Dutton is further goading China by reassuring Taiwan that Australia would “inevitably” come to its defence in the event of a military move against it from the mainland. He is increasing the possibility that Taiwan will feel emboldened to declare independence from China and thus upset the status quo and provoke the war that Colby recommends.
Daniel L. Davies, a retired lieutenant-colonel and senior fellow at Washington think tank Defence Priorities, has argued that “refusing to be drawn into a no-win war with China over Taiwan will see our comparative advantage over China increase dramatically. Their military would be seriously degraded … while ours … would be at full strength”.
The Taiwan Relations Act 1979 imposes a legal requirement on the US to “provide Taiwan with arms of a defensive character”. There is no treaty obligation for the US to intervene to defend Taiwan. According to Davies, the US should not risk any of its own military assets, but should push Taiwan to invest more in its self-defence capabilities. Colby has suggested that the US should not provide air defence to Taiwan, since widespread civilian casualties would whip up world anger against China.
Under the strategies proposed by Colby and Davies, China would become bogged down in a drawn-out conflict that would severely deplete its armed forces and deflect its resources away from economic development and international infrastructure co-operation. It would also
satisfy the insatiable appetite of the US military-Industrial complex for never-ending arms sales.
The ANZUS Treaty is a non-binding collective security agreement. It provides only that an armed attack on one of its members would constitute a danger to the others and require consultations on measures to meet the threat. It does not bind the US to intervene to protect Australia should Australia attack a third party.
In the light of the Colby-Davies strategy for Taiwan, the US would be unlikely to risk its own military assets or any of its homeland territory in direct defence of Australia. It would increase arms sales to bolster Australia’s self-defence, at great cost to the budget and great profit to the military-industrial complex.
US National Security Adviser Jake Sullivan promised that America would not leave Australia ‘alone in the field’ in its trade dispute with China. Instead of taking supportive action, however, the US leapt in to snatch up the markets lost by Australia’s ‘standing up to China’. This does not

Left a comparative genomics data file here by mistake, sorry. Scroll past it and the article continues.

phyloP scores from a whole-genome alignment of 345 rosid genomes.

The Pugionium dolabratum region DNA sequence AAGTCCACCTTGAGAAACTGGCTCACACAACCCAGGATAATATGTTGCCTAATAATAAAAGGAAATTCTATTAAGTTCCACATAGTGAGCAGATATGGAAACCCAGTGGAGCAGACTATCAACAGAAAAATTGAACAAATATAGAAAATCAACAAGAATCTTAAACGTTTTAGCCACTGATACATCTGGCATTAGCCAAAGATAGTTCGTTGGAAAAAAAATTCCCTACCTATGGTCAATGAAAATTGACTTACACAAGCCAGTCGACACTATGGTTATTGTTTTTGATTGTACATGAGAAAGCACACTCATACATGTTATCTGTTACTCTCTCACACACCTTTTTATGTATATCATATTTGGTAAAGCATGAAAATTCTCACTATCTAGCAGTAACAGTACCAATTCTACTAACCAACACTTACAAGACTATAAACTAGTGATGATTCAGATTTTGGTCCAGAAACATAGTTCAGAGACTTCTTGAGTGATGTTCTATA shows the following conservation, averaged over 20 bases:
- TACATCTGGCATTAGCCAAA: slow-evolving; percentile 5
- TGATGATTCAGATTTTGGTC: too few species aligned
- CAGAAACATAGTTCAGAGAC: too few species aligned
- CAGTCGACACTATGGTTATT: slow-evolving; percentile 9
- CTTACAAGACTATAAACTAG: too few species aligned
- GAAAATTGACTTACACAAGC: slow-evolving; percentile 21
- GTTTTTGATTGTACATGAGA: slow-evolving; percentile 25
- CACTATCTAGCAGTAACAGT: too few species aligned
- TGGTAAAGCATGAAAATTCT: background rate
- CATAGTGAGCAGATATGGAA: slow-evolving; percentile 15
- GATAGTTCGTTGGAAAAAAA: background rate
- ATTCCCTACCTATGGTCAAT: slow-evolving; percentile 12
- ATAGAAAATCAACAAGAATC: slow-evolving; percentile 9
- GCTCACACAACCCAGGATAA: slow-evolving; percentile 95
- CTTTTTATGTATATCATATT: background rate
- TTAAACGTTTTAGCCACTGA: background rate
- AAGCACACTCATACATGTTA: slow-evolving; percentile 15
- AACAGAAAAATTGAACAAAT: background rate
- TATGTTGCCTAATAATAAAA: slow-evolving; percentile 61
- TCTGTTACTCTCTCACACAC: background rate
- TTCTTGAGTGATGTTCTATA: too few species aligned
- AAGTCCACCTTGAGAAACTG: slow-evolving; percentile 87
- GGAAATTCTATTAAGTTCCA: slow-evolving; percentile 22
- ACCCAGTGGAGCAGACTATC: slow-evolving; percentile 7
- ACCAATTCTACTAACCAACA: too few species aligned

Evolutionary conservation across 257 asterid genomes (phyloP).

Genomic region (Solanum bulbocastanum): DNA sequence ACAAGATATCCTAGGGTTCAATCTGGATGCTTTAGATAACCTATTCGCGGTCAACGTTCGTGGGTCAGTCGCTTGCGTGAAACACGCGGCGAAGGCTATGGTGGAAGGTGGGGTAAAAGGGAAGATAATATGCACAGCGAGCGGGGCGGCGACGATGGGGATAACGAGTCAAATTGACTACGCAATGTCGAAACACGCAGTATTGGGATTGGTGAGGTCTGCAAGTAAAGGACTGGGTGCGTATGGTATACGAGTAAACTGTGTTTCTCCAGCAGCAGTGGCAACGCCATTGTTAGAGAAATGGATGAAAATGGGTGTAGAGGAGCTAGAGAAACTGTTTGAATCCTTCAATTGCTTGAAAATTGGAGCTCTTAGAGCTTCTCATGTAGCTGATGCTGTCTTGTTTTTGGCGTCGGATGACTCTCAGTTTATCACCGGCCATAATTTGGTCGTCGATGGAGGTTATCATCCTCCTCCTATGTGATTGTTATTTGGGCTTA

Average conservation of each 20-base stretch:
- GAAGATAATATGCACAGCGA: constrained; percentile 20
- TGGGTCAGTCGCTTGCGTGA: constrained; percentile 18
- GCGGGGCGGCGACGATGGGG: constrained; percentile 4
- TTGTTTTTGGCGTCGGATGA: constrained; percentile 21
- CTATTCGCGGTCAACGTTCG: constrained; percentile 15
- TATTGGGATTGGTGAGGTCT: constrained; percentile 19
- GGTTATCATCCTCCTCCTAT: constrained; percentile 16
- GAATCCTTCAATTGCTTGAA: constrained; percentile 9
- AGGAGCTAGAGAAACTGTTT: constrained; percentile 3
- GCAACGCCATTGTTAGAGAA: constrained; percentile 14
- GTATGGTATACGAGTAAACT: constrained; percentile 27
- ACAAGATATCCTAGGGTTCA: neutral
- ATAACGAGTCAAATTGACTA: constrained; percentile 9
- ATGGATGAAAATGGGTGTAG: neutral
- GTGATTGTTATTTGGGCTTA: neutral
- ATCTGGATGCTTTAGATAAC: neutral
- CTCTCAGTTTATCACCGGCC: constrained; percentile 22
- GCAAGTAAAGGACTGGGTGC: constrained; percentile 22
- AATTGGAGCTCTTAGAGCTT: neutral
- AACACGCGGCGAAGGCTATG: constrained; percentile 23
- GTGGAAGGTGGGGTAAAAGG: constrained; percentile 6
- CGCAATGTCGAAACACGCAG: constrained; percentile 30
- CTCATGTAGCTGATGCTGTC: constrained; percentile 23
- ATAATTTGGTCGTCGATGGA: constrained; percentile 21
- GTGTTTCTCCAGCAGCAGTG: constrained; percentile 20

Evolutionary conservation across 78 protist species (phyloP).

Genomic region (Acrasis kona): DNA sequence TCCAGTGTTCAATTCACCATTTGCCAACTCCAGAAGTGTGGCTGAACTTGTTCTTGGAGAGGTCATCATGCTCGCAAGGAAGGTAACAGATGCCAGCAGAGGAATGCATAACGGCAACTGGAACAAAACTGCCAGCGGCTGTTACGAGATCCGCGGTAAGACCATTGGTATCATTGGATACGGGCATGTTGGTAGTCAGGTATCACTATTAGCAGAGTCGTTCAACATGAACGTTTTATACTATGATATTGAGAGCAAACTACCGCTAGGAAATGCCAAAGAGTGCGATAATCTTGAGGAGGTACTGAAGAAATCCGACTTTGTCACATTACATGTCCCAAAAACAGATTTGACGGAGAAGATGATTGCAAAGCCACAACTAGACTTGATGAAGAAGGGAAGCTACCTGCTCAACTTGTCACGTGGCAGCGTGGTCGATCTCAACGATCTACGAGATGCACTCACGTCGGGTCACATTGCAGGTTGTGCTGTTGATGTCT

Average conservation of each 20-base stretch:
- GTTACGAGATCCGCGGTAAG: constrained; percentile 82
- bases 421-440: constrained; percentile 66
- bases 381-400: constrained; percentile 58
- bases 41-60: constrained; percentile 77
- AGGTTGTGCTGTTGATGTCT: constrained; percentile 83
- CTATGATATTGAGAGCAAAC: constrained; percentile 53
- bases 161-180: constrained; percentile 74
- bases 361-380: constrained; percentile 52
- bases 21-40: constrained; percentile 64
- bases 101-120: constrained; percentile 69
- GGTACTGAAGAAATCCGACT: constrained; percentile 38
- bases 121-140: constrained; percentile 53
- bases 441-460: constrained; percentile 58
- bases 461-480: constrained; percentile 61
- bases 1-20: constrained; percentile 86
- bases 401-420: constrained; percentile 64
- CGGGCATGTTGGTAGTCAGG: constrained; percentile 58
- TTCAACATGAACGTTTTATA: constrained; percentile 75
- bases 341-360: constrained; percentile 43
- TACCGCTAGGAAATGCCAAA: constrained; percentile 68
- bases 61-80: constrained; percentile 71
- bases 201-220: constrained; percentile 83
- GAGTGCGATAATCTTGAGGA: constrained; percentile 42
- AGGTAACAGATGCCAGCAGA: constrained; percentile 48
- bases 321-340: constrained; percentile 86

encourage confidence that the US would actively intervene in support of Australia in a military clash with China.
Commitment under AUKUS to heavy expenditure on nuclear-powered submarines, to arrive in the next 20 years or so, offers little reassurance if Dutton’s ‘war with China’ erupts in the next five years.
Dutton has disingenuously asserted that the ASEAN countries would support Australia. He has failed to acknowledge that such support is far from certain, since ASEAN on November 22 renewed its Comprehensive Strategic Partnership with China. Each of its members has ongoing
infrastructure projects under China’s BRI, which they would not wish to put at risk. They have all expressed varying degrees of disquiet at ‘increased power projection’ into the region through AUKUS.
The effectiveness of the QUAD in defence of Australia is also highly questionable, given that India has security obligations with China through its commitment to the Charter of the Shanghai Co-operation Organisation. India is also dependent for its armament on Russia, which has a “better than treaty relationship” with China. Russia seems unlikely to equip India to fight China.
The Colby strategy has not been formally adopted by the Biden administration, but there are signs that it is gaining increasing traction in policy-making circles in Washington. There are also strong voices in Washington in favour of direct US military involvement in defense of Taiwan, arguing that if it failed to do so, the US would lose international credibility as the ‘protector of democracy’.
Fortunately, President Biden has opted, for the time being, for continuation of the policy of ‘strategic ambiguity’ (if somewhat weighted towards reassurances to Taiwan), eschewing the two competing, more aggressive scenarios.
In either scenario, the result for Australia would be the same: – If Australia were to join in the battle to “save democratic Taiwan”, as proposed by Dutton, then, judging from his own assessment of China’s capabilities, the Australian navy would be obliterated in short order and command-control centres in Australia destroyed (especially Pine Gap, in the unlikely event that US forces were involved).
The strident anti-China policy of the Morrison government has positioned Australia as the enemy of China, which is increasingly reluctant to trade with the enemy. Hence the China trade would not be available to buffer Australia from the worst effects of the next global financial crisis (which many economic analysts believe is imminent), as it did in the 2008 GFC. Australia would be considerably weakened economically and much less able to sustain a military engagement with China.
Dutton’s pronouncements, however, are edging Australia inexorably towards outright warfare with China. Australia needs instead to align itself more clearly to Biden’s public posture by unambiguously reaffirming (to both China and Taiwan) its adherence to the One China principle and its commitment to a peaceful, negotiated resolution of the ‘Taiwan problem’.